I still have no idea how those tests work. I’m guessing they were along the lines of an early Buzzfeed quiz. But there I was, apparently destined to be the first operator of a mobile proctology clinic. My solution to this was simple. Flee.
I promptly asked my mom if I could go to a high school archaeology field school. Note that I didn’t choose a writing camp. I can only imagine that, somewhere deep down, a part of me already recognized that lines like, “A tin puppet prepares his twin sorrows / he’ll force nature’s sign” were best forgotten with the other garbage in Al Capone’s vault.
So, off to archaeology camp I went, where I immediately learned far more about historic blue glass, rusted pieces of historic metal, and old pieces of wood than a high schooler who yearned for images of Western skies at dusk could handle. I was done. And not in any good way. Archaeology was horrible. And boring. Definitely. Not. The Bomb.
So, I trudged through the last bit of high school. Graduated and ended up chasing down the writing dream. I put together two mostly horrible novels that I still tell myself I might salvage one-day, a slew of trite and tripe short stories, and more bad poetry than an entire decade of an Introduction to Poetry class could possibly create. I wasn’t a total failure. I did have a couple of poems published and, for a while, there were some bites on my first novel—but I spent more time at the bar than the typewriter, and I never really had my heart in the effort of it. Writing was hard. Drinking was not.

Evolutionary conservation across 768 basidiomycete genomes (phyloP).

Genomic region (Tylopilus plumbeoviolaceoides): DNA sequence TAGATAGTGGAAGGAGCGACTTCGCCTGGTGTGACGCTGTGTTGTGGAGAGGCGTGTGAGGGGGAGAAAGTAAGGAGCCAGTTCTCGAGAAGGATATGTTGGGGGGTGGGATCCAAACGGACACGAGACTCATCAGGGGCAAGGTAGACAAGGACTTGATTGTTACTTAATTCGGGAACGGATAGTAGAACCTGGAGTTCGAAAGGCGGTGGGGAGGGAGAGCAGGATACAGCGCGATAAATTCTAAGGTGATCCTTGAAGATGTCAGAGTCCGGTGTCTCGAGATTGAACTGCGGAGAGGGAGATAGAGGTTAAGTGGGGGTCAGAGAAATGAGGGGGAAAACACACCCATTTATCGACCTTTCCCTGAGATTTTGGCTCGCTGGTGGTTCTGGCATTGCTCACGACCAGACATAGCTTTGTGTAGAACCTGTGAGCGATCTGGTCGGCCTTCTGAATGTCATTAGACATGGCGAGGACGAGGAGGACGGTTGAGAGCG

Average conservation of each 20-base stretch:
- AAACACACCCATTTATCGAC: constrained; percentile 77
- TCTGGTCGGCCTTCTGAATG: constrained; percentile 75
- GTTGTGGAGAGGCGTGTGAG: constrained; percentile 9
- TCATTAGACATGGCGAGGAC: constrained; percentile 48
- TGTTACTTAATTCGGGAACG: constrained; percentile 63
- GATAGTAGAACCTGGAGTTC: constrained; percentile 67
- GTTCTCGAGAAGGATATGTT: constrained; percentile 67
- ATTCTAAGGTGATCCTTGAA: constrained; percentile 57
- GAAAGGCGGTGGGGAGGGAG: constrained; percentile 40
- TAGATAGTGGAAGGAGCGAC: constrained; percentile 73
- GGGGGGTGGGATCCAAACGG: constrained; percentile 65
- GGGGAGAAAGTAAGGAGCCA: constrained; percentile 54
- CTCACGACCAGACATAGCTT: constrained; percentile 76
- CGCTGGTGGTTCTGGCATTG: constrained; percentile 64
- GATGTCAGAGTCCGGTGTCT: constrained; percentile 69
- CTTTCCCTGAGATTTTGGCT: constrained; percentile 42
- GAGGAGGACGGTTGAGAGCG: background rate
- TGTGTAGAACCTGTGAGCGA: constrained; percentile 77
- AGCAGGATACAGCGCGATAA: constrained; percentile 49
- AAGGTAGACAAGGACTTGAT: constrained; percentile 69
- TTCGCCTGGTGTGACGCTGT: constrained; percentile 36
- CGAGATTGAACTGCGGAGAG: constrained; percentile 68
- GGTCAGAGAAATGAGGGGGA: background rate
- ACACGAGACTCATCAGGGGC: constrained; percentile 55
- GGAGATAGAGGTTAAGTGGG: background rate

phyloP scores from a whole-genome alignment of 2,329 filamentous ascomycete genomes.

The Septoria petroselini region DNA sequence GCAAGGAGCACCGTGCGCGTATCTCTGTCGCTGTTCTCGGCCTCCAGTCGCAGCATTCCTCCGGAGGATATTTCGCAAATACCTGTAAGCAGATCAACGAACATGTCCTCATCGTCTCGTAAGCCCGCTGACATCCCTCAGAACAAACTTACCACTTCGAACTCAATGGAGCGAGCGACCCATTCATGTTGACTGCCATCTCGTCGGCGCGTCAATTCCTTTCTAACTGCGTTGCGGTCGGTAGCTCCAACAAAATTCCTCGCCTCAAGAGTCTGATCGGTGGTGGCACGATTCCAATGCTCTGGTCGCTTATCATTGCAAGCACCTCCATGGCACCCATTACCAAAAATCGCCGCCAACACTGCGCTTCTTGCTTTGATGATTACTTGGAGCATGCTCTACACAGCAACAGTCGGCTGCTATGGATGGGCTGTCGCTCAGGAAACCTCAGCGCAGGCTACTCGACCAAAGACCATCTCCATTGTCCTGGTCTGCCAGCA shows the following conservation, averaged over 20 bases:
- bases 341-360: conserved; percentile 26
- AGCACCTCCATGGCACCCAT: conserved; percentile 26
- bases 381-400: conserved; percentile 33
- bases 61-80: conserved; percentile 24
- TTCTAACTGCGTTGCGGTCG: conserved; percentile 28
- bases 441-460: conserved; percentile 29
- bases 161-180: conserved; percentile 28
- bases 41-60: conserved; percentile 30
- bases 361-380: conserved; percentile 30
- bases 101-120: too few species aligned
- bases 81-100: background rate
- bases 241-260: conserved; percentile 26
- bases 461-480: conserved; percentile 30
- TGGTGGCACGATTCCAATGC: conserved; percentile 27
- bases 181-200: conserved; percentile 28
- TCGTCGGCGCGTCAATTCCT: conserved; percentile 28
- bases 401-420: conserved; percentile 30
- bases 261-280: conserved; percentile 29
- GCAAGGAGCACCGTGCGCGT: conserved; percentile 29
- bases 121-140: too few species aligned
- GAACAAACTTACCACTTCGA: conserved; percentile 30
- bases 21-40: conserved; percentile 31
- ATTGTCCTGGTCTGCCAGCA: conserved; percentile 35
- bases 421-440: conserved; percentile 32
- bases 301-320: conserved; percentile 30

The years blew by. Weird experiences and amazing people (and vice versa) racked up like points in a particularly great pinball game. And before I knew it, I’d put the fiction writing on hold, packed up my heart, said good bye to those amazing people, and moved out to the great American desert. In Albuquerque, after a year of racking up some more points on that odd pinball machine, I landed at the University of New Mexico. There, I started taking anthropology classes and eventually took an Introduction to Archaeology class taught by Dr. Patricia Crown.
School was always pretty easy for me. Minimal effort, maximum return. Then I took Patty’s class. The first test in that 100-level class was a brick to the face. Somehow, I rallied, buckled down, and poured myself into my studies in a way I never really had before. I had to fight against a lifetime of education that had taught me that “smart” should mean “gets it right away” and not “worked at it till it was learned.” But, somehow, I did it, and came out of that class with the first A I’d ever really been proud of. There would be many more that I would fully earn, but that was the first. During that semester, I finally put my hand to the plow, and I’ve been tilling ever since.